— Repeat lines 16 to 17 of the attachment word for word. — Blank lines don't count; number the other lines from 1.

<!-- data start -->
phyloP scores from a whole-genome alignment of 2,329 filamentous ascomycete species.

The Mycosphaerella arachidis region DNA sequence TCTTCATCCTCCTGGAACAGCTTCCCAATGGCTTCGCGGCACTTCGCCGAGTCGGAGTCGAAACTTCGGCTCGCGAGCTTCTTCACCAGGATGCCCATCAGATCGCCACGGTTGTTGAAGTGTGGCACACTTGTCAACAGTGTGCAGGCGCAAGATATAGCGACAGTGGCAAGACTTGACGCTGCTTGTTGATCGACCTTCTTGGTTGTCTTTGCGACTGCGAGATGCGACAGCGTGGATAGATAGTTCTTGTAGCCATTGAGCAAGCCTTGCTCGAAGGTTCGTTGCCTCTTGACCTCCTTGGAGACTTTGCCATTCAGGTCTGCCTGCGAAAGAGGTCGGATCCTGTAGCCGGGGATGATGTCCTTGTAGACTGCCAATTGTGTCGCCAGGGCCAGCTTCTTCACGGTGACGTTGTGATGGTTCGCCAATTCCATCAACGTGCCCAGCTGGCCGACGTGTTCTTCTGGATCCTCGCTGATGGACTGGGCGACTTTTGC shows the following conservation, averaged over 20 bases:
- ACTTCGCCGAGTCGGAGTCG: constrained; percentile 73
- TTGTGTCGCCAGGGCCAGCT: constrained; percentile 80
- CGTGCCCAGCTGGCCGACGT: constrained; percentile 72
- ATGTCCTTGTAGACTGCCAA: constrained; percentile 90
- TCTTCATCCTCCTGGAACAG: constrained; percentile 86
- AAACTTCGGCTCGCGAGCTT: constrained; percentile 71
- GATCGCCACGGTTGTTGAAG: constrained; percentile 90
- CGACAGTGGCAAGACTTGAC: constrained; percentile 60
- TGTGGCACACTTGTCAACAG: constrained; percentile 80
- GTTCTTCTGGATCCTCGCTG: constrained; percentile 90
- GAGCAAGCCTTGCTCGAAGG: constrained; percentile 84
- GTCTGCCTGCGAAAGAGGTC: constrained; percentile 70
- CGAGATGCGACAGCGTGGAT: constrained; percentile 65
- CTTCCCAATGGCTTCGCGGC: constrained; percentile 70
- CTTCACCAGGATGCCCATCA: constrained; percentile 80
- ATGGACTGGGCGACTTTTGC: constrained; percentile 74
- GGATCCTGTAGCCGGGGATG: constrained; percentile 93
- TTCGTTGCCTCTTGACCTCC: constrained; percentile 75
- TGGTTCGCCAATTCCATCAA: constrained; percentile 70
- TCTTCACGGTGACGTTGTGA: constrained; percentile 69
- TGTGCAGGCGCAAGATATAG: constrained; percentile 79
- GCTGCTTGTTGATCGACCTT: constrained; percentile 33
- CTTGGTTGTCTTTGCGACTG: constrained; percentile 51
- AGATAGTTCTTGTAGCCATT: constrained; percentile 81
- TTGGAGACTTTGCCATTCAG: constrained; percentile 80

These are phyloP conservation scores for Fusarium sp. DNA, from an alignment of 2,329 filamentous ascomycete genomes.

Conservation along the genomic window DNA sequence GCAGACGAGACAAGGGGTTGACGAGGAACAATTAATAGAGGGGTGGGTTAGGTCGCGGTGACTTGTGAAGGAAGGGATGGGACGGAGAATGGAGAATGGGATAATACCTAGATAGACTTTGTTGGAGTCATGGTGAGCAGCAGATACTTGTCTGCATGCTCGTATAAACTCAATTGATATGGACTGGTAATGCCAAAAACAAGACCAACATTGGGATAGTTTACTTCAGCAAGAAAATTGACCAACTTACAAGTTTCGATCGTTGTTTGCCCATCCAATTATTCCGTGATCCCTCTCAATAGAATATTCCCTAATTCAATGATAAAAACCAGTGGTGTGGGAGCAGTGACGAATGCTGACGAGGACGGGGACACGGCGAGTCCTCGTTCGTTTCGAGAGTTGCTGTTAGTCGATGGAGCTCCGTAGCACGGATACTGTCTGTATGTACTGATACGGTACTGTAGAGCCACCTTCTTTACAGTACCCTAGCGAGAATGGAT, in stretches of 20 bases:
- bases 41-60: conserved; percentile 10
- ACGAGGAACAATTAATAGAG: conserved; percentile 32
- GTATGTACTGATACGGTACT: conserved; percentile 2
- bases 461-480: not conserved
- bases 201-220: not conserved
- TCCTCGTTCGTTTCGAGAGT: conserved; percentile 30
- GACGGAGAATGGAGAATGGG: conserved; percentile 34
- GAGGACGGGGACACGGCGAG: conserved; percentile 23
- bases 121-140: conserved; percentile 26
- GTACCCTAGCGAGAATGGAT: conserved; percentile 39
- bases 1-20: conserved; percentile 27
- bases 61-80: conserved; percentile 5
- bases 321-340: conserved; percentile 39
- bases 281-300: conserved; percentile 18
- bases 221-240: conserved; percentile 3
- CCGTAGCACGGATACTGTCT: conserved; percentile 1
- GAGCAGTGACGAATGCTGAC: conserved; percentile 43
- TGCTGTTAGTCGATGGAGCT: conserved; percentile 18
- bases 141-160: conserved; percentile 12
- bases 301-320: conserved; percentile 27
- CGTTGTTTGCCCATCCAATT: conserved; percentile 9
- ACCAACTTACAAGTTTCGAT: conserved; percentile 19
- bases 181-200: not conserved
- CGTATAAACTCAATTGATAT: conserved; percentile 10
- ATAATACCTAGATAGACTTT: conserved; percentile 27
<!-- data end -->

- CTTCCCAATGGCTTCGCGGC: constrained; percentile 70
- CTTCACCAGGATGCCCATCA: constrained; percentile 80